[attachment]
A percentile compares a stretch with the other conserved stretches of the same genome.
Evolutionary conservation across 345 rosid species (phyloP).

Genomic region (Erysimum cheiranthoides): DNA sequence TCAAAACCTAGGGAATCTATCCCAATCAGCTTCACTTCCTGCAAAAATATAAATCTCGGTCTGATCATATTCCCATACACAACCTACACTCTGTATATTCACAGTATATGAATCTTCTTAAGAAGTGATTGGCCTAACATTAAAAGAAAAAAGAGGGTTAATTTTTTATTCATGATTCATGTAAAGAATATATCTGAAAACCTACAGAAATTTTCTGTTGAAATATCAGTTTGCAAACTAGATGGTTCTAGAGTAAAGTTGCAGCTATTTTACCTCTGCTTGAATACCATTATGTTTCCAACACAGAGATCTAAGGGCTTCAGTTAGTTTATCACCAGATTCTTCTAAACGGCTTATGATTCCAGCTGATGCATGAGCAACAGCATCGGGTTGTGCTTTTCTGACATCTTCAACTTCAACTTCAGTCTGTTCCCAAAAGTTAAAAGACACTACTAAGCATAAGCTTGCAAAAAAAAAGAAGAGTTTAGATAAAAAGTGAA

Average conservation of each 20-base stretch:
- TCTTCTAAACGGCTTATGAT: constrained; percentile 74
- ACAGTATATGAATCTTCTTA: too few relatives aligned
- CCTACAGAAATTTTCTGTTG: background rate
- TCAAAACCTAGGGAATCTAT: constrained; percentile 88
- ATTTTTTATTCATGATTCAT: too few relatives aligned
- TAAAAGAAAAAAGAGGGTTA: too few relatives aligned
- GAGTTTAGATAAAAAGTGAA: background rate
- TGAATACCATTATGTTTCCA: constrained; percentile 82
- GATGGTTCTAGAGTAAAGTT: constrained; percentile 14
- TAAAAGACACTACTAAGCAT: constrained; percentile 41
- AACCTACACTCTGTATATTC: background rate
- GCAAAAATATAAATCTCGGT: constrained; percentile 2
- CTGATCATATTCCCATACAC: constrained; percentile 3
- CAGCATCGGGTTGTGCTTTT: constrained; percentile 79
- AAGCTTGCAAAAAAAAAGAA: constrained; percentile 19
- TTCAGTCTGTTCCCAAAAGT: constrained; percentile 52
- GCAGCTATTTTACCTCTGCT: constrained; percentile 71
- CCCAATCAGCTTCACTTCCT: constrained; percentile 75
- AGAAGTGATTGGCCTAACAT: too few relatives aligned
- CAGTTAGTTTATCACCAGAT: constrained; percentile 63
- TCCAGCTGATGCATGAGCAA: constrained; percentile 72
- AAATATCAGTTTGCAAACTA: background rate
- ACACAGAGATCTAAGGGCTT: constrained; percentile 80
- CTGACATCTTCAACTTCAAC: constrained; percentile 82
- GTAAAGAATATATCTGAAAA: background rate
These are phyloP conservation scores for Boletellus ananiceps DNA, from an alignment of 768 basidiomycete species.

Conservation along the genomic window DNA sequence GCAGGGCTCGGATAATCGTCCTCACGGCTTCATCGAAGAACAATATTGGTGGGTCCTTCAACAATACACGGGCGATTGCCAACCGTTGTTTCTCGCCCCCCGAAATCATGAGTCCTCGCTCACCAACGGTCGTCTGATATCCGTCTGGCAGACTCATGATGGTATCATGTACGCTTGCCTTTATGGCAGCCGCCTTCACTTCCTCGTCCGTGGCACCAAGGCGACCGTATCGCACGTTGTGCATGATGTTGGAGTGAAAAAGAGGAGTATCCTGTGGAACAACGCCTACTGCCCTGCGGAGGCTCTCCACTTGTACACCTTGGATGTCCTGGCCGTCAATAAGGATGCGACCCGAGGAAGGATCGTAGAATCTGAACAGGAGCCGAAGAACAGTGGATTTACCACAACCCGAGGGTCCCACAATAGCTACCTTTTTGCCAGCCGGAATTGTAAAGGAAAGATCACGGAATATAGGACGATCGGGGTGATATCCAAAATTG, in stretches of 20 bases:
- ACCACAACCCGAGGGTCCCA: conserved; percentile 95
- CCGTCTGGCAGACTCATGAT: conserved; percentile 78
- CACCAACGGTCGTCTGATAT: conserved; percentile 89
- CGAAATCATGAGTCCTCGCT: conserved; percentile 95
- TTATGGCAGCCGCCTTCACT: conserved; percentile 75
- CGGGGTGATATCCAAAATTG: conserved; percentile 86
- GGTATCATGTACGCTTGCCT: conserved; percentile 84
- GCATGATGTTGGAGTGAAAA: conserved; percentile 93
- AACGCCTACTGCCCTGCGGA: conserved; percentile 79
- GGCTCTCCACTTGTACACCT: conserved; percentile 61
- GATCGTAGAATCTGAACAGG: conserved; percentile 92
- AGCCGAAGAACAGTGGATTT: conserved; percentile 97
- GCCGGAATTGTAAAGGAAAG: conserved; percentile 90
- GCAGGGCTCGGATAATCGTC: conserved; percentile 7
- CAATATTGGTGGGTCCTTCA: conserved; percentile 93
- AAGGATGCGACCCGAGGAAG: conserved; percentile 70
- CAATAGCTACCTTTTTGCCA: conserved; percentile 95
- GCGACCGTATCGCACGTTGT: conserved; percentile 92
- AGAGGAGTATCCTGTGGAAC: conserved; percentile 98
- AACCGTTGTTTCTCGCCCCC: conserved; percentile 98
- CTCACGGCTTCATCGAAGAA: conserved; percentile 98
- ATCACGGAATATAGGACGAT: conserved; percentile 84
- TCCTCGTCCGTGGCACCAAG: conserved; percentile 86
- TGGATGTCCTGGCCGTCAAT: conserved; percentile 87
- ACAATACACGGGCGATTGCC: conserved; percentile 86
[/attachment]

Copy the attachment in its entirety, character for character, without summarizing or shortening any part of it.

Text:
A percentile compares a stretch with the other conserved stretches of the same genome.
Evolutionary conservation across 345 rosid species (phyloP).

Genomic region (Erysimum cheiranthoides): DNA sequence TCAAAACCTAGGGAATCTATCCCAATCAGCTTCACTTCCTGCAAAAATATAAATCTCGGTCTGATCATATTCCCATACACAACCTACACTCTGTATATTCACAGTATATGAATCTTCTTAAGAAGTGATTGGCCTAACATTAAAAGAAAAAAGAGGGTTAATTTTTTATTCATGATTCATGTAAAGAATATATCTGAAAACCTACAGAAATTTTCTGTTGAAATATCAGTTTGCAAACTAGATGGTTCTAGAGTAAAGTTGCAGCTATTTTACCTCTGCTTGAATACCATTATGTTTCCAACACAGAGATCTAAGGGCTTCAGTTAGTTTATCACCAGATTCTTCTAAACGGCTTATGATTCCAGCTGATGCATGAGCAACAGCATCGGGTTGTGCTTTTCTGACATCTTCAACTTCAACTTCAGTCTGTTCCCAAAAGTTAAAAGACACTACTAAGCATAAGCTTGCAAAAAAAAAGAAGAGTTTAGATAAAAAGTGAA

Average conservation of each 20-base stretch:
- TCTTCTAAACGGCTTATGAT: constrained; percentile 74
- ACAGTATATGAATCTTCTTA: too few relatives aligned
- CCTACAGAAATTTTCTGTTG: background rate
- TCAAAACCTAGGGAATCTAT: constrained; percentile 88
- ATTTTTTATTCATGATTCAT: too few relatives aligned
- TAAAAGAAAAAAGAGGGTTA: too few relatives aligned
- GAGTTTAGATAAAAAGTGAA: background rate
- TGAATACCATTATGTTTCCA: constrained; percentile 82
- GATGGTTCTAGAGTAAAGTT: constrained; percentile 14
- TAAAAGACACTACTAAGCAT: constrained; percentile 41
- AACCTACACTCTGTATATTC: background rate
- GCAAAAATATAAATCTCGGT: constrained; percentile 2
- CTGATCATATTCCCATACAC: constrained; percentile 3
- CAGCATCGGGTTGTGCTTTT: constrained; percentile 79
- AAGCTTGCAAAAAAAAAGAA: constrained; percentile 19
- TTCAGTCTGTTCCCAAAAGT: constrained; percentile 52
- GCAGCTATTTTACCTCTGCT: constrained; percentile 71
- CCCAATCAGCTTCACTTCCT: constrained; percentile 75
- AGAAGTGATTGGCCTAACAT: too few relatives aligned
- CAGTTAGTTTATCACCAGAT: constrained; percentile 63
- TCCAGCTGATGCATGAGCAA: constrained; percentile 72
- AAATATCAGTTTGCAAACTA: background rate
- ACACAGAGATCTAAGGGCTT: constrained; percentile 80
- CTGACATCTTCAACTTCAAC: constrained; percentile 82
- GTAAAGAATATATCTGAAAA: background rate
These are phyloP conservation scores for Boletellus ananiceps DNA, from an alignment of 768 basidiomycete species.

Conservation along the genomic window DNA sequence GCAGGGCTCGGATAATCGTCCTCACGGCTTCATCGAAGAACAATATTGGTGGGTCCTTCAACAATACACGGGCGATTGCCAACCGTTGTTTCTCGCCCCCCGAAATCATGAGTCCTCGCTCACCAACGGTCGTCTGATATCCGTCTGGCAGACTCATGATGGTATCATGTACGCTTGCCTTTATGGCAGCCGCCTTCACTTCCTCGTCCGTGGCACCAAGGCGACCGTATCGCACGTTGTGCATGATGTTGGAGTGAAAAAGAGGAGTATCCTGTGGAACAACGCCTACTGCCCTGCGGAGGCTCTCCACTTGTACACCTTGGATGTCCTGGCCGTCAATAAGGATGCGACCCGAGGAAGGATCGTAGAATCTGAACAGGAGCCGAAGAACAGTGGATTTACCACAACCCGAGGGTCCCACAATAGCTACCTTTTTGCCAGCCGGAATTGTAAAGGAAAGATCACGGAATATAGGACGATCGGGGTGATATCCAAAATTG, in stretches of 20 bases:
- ACCACAACCCGAGGGTCCCA: conserved; percentile 95
- CCGTCTGGCAGACTCATGAT: conserved; percentile 78
- CACCAACGGTCGTCTGATAT: conserved; percentile 89
- CGAAATCATGAGTCCTCGCT: conserved; percentile 95
- TTATGGCAGCCGCCTTCACT: conserved; percentile 75
- CGGGGTGATATCCAAAATTG: conserved; percentile 86
- GGTATCATGTACGCTTGCCT: conserved; percentile 84
- GCATGATGTTGGAGTGAAAA: conserved; percentile 93
- AACGCCTACTGCCCTGCGGA: conserved; percentile 79
- GGCTCTCCACTTGTACACCT: conserved; percentile 61
- GATCGTAGAATCTGAACAGG: conserved; percentile 92
- AGCCGAAGAACAGTGGATTT: conserved; percentile 97
- GCCGGAATTGTAAAGGAAAG: conserved; percentile 90
- GCAGGGCTCGGATAATCGTC: conserved; percentile 7
- CAATATTGGTGGGTCCTTCA: conserved; percentile 93
- AAGGATGCGACCCGAGGAAG: conserved; percentile 70
- CAATAGCTACCTTTTTGCCA: conserved; percentile 95
- GCGACCGTATCGCACGTTGT: conserved; percentile 92
- AGAGGAGTATCCTGTGGAAC: conserved; percentile 98
- AACCGTTGTTTCTCGCCCCC: conserved; percentile 98
- CTCACGGCTTCATCGAAGAA: conserved; percentile 98
- ATCACGGAATATAGGACGAT: conserved; percentile 84
- TCCTCGTCCGTGGCACCAAG: conserved; percentile 86
- TGGATGTCCTGGCCGTCAAT: conserved; percentile 87
- ACAATACACGGGCGATTGCC: conserved; percentile 86